No information on the legislation and/or ethical requirements that may be applicable to Professional Accountants in the jurisdiction is available.

    Current Status: Partially Adopted

  • International Public Sector Accounting Standards

    The Law of Mongolia on Accounting of 1993, as amended in 2015, establishes IPSAS as public sector accounting standards in Mongolia for all budget entities, which are defined by the Law on State Registration of Legal Bodies as state or locally owned, not-for-profit legal bodies who provides work and services to execute the functions of the state in accordance with the approved budget and are registered by the State Central Administrative Body Responsible for Finance and Budget Matters. The Ministry of Finance is authorized by the law to implement the standards.

    The Mongolian Institute of Certified Public Accountants supports the standard-setting process by providing translations of the standards and reports that the 2003 version of IPSAS has been translated and is being applied. No further information is available on plans to review and adopt the latest IPSAS.

    Current Status: Partially Adopted

  • Investigation and Discipline

    The Law of Mongolia on Accounting of 1993, as amended in 2015, outlines the penalties that can be imposed on Certified Public Accountants that breach the Code of Ethics adopted by the Mongolian Institute of Certified Public Accountants (MonICPA). The MonICPA’s investigative and disciplinary (I&D) system and procedure is outlined within the institute’s Code of Ethics and is performed under the oversight of the Ministry of Finance. The institute reports that it reviewed the requirements of SMO 6, when it was revised in 2012, and had identified gaps in its appeals process; however, no information has been provided on the identified gaps. The MonICPA reports that in 2017, its Ethics Committee will review SMO 6 to incorporate the revised requirements and address the gaps that were previously identified.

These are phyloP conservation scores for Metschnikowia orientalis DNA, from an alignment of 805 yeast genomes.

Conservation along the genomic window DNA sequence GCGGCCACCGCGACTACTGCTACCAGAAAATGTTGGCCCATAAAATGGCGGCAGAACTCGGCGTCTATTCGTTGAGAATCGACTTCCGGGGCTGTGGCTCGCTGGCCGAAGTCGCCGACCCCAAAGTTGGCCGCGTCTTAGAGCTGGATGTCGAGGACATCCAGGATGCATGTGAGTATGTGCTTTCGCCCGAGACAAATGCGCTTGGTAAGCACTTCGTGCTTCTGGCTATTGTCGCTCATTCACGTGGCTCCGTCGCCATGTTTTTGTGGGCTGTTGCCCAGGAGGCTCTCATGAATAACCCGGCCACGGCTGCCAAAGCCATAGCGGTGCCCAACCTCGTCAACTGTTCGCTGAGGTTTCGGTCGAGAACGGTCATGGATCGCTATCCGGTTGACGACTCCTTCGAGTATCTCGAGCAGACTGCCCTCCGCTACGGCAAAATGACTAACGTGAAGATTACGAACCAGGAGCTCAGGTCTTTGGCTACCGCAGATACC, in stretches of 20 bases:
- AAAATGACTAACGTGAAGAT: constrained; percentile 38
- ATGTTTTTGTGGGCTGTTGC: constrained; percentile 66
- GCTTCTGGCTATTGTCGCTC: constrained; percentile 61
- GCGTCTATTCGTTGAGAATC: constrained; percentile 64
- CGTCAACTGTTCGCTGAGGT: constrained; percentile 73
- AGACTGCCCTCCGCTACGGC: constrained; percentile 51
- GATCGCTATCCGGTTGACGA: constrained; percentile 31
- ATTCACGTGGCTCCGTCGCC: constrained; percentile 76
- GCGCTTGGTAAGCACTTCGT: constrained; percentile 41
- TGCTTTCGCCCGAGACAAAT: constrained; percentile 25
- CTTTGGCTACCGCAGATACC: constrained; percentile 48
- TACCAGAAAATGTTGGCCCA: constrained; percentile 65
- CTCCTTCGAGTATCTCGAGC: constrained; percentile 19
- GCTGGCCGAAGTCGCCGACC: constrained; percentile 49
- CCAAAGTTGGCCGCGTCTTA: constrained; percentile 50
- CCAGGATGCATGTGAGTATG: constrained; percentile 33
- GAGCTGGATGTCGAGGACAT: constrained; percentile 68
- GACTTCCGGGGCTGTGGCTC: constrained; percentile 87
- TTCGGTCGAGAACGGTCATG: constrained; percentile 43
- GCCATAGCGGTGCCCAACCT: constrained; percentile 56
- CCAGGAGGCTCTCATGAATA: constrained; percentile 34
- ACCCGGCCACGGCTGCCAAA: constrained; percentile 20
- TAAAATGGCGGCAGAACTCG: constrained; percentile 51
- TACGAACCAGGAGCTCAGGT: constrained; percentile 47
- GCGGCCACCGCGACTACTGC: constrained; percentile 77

No information on the legislation and/or I&D systems that may be applicable to Professional Accountants in the jurisdiction is available.

    Current Status: Partially Adopted

  • International Financial Reporting Standards

    The Law of Mongolia on Accounting of 1993, as amended in 2015, sets accounting standards for all companies and empowers the Accounting and Auditing Standard Committee to review and confirm the official translations and provide applicable interpretations and recommendations which are then submitted to the Ministry of Finance for review and approval. The Law establishes IFRS and IFRS for Small- and Medium-sized Entities as the applicable accounting standards in the jurisdiction.

    The Mongolian Institute of Certified Public Accountants supports the standard-setting process by providing translations of the standards and reports that the most updated version of IFRS is the 2011 version, with the latest version of IFRS under review as of June 2017.

    Current Status: Partially Adopted

Disclaimer

IFAC bears no responsibility for the information provided in the SMO Action Plans prepared by IFAC member organizations. Please see our full Disclaimer for additional information.

Methodology

Methodology
Last updated: 06/2017
We welcome feedback. Please email compliance@ifac.org

Thank you for your interest in our publications. These valuable works are the product of substantial time, effort and resources, which you acknowledge by accepting the following terms of use. You may not reproduce, store, transmit in any form or by any means, with the exception of non-commercial use (e.g., professional and personal reference and research work), translate, modify or create derivative works or adaptations based on such publications, or any part thereof, without the prior written permission of IFAC.

Our reproduction and translation policies, as well as our online permission request and inquiry system, are accessible on the Permissions Information web page.

For additional information, please read our website Terms of Use. ALL RIGHTS RESERVED.